CESV take their skills to the skies!
By Claire Lamb…..
As many of you will know the members of the Civil Emergency Service Volunteers (CESV) can be relied on to help in any emergency – be it up a mountain, at a roadside or at home. On my last trip back to the UK my skills were required at around 39,000 feet in the air!
I had decided to take the early morning Pegasus flight back to the UK on new year’s day assuming (oh foolish me!) it would be a quiet and trouble free journey.
I boarded in Ercan looking forward to the flight from Istanbul to Stansted so I could settle down and have a snooze before the next stage of my journey. About half an hour into the flight I noticed a gentleman in the row in front of me looked unwell and his sister rang the call bell for the cabin crew. A call went out in Turkish and English asking if there was a doctor on the flight. Trust me to be on one of the few flights where no doctors were present! By this time the gentleman really was looking quite ill, grey skin colour, sweating profusely and unresponsive. I had a quick word with the hostess and explained that I am a qualified 1st aider and offered my help. The look of relief on her face said it all. I showed her my ID badge which has details of my First Aid qualification and set to work.
When providing training we often place our “casualties” in awkward situations to show that a problem can occur at any time, in any place! We often use the scenario of someone becoming ill on a plane and here I was, about to practise what we preach.
Myself and two other passengers managed to lift the gentleman into the aisle and lie him down between the seats so that if CPR was required he was already in position. I asked one of the cabin crew to bring oxygen and asked for the legs of the casualty to be raised. The next step was to get a history from the relative who was travelling with the gentleman. According to her he was on no medication and had no history of heart problems or diabetes. He had seemed fine when he boarded the flight but had not had any food, only a cup of tea since the previous night. One of our last training sessions for 2014 had been about taking the pulse at various points in the body and as I was positioned at his head I was in the ideal place to monitor his pulse on a regular basis. Once the gentleman had been on oxygen for a while his colour looked better and he could respond to basic questions. He asked if he could sit for a while so I helped him to sit, placing him in the “W” position, ready to act if he relapsed…………….. which he did! I eased him back onto the floor and replaced the oxygen and explained to the cabin crew that the gentleman was going to have to stay in this position for as long as necessary to get him in a stable condition. They asked what was wrong so I explained that as I am not a doctor I was unable to give a diagnosis only treat the symptoms to my best ability. After an hour and a half in this position (much more and it would be me needing an ambulance as my knees would give out!) monitoring the patient all the while the gentleman asked for something to drink. The hostess brought some orange juice and a kind passenger offered a banana as it was easy to chew and would provide some sustenance. Unfortunately, sitting up and the removal of the oxygen saw the gentleman fading once again so it was back onto the floor with oxygen and monitoring once again. I tried to re-assure the family member he was travelling with saying that his pulse had returned to normal and that an ambulance was waiting at Stansted to take him to be checked out. The technician for Pegasus was concerned about landing the plane with the passenger on the floor so I asked for them to give us as much time as possible to get the gentleman stable before we assessed if he was fit enough to return to his seat. Around half an hour before landing it was decided that the gentleman could lie down across the 3 seats so he could be strapped in for landing. As I was sitting in the row behind I could still keep an eye on the gentleman who seemed quite unaware of the drama he was involved in! Once on the ground the cabin crew swung into action and crew members from the ambulance came on board to assist in getting the man into the vehicle and off to be checked.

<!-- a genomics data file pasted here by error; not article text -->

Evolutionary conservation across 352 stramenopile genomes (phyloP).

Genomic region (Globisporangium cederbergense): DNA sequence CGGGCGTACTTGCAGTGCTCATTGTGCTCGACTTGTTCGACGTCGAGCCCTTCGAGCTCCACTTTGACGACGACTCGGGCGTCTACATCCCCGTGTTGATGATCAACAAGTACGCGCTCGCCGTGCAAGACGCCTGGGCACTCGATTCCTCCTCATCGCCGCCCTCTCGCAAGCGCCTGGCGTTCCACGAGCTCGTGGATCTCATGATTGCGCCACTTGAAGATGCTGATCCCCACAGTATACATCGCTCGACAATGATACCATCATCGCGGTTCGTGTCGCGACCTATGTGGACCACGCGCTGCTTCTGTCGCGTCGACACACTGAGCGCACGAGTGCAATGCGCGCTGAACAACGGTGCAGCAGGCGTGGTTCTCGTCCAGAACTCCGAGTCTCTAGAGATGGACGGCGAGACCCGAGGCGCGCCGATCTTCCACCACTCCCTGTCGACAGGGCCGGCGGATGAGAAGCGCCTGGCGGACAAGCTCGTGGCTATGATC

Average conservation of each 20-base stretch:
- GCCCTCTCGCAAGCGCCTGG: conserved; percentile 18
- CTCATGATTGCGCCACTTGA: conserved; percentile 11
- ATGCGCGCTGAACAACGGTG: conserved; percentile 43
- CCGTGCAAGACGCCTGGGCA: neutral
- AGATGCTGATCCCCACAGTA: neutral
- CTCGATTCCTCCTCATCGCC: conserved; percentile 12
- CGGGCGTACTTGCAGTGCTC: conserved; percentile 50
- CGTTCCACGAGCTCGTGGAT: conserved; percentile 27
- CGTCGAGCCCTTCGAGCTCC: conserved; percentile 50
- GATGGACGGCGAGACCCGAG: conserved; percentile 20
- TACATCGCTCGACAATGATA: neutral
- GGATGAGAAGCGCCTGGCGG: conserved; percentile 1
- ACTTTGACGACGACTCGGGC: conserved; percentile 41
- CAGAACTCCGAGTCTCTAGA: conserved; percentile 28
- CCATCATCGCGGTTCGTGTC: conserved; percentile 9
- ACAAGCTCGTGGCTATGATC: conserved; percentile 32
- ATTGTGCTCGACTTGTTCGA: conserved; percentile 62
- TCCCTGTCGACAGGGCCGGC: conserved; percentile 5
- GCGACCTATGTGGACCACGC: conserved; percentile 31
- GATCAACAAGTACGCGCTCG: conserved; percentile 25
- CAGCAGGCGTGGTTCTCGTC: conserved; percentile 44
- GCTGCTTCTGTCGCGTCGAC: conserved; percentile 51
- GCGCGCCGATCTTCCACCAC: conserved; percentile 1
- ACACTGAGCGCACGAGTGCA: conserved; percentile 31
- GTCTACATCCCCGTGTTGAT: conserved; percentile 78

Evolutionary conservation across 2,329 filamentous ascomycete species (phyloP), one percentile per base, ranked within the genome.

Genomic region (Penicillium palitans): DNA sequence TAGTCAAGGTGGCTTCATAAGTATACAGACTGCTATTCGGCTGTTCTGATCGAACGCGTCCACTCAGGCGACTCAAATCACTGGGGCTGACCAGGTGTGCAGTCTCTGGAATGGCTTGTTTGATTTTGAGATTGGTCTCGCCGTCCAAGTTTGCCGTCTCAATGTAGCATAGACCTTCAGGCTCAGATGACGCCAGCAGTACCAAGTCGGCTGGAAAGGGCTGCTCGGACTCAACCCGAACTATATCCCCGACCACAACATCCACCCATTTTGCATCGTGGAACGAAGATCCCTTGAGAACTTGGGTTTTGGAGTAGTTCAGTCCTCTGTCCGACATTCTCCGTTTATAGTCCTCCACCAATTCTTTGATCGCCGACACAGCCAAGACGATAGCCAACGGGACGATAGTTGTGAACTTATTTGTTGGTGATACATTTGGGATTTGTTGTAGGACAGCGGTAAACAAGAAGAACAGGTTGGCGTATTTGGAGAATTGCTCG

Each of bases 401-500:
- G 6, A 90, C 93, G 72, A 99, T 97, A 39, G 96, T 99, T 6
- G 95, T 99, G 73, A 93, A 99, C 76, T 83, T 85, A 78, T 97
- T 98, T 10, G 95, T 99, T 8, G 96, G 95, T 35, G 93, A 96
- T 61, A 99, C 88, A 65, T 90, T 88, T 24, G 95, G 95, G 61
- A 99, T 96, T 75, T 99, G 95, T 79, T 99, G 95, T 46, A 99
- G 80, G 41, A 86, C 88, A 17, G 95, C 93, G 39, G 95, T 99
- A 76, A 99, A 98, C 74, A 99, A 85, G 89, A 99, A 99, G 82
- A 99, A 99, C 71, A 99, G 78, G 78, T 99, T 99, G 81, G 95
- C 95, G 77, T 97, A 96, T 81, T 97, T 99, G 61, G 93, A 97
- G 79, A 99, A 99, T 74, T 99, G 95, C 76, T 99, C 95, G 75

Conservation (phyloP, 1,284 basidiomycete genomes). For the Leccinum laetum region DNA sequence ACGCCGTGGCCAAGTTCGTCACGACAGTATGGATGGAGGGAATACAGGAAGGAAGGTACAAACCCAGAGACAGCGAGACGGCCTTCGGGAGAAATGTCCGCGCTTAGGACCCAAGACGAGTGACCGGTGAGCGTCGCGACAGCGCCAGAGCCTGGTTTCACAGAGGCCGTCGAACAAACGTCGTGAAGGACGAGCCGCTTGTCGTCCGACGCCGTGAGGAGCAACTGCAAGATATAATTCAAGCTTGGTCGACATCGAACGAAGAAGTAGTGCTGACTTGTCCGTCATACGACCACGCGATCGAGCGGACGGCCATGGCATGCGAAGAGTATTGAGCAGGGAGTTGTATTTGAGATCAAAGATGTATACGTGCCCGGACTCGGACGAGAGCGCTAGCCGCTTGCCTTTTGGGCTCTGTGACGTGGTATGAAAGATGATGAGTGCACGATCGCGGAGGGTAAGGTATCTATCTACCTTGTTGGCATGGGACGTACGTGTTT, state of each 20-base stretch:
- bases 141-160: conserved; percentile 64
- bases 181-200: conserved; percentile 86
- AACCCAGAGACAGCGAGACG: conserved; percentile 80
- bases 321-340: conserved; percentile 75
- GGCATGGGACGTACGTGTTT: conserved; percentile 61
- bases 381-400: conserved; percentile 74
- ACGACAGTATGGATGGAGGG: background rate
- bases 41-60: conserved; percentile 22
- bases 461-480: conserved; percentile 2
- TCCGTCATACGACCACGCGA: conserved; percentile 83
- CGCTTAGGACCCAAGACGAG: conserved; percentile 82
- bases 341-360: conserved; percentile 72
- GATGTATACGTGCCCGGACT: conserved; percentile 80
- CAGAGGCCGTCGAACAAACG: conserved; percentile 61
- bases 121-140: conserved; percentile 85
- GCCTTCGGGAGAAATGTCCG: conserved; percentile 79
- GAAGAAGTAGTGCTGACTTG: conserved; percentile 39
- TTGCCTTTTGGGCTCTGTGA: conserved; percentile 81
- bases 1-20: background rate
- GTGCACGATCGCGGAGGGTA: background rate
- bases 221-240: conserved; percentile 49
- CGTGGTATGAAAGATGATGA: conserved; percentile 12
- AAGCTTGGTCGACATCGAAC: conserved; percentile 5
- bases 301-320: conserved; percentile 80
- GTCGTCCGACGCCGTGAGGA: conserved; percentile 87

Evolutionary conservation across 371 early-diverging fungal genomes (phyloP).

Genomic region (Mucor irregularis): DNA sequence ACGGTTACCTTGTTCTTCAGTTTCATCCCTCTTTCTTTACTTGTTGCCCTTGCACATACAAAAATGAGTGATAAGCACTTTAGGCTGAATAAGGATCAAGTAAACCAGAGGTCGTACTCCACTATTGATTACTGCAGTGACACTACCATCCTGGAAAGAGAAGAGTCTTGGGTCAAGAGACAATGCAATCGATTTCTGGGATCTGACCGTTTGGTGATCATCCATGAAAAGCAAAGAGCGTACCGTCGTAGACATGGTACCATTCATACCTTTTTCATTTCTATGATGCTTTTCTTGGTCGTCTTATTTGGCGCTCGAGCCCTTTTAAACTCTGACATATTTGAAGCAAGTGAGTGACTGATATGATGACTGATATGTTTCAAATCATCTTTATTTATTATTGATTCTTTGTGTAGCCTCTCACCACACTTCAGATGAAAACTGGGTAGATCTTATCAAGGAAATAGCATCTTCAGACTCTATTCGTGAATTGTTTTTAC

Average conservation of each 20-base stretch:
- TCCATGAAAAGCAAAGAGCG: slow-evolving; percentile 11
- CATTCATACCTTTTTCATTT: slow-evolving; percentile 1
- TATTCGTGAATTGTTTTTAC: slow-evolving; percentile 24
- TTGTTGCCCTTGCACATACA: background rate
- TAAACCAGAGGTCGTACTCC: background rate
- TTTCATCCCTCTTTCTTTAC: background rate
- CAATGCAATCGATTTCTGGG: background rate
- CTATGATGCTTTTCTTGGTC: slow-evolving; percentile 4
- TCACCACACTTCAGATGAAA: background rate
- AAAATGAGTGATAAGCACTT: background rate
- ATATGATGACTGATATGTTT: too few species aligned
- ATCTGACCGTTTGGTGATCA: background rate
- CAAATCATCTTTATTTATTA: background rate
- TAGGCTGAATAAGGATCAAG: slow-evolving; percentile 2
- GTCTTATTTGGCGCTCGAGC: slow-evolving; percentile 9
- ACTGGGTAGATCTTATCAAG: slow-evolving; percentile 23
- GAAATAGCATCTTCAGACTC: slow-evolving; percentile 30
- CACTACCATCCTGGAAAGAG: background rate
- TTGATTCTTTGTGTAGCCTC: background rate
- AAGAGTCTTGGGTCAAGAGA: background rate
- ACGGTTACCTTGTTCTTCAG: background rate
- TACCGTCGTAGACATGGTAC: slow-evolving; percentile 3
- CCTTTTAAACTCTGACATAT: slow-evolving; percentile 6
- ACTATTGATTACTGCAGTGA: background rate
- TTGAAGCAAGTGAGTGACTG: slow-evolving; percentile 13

As a result of this event I will be contacting Pegasus airlines to ask why their crew are not trained in First Aid and to offer the services of the CESV to ensure that their cabin crews are never in this situation again. You may think that this was a one off occurrence but strangely enough the same thing happened to my husband on a Thomas Cook flight from Larnaca and once again, none of their crew were trained in First Aid skills. It would seem the moral of the story is…………………. avoid flights with the Lamb family as passengers!
Despite not being able to get my snooze I was just pleased that I was in the right place at the right time to assist this gentleman. I wish him all the best and hope his next flight is less traumatic.
If you are interested in the work of the CESV or would like to join our ranks please check out our webpage by clicking here or visit our Facebook page click here. For more details about courses available please contact Steve Collard on 05488455927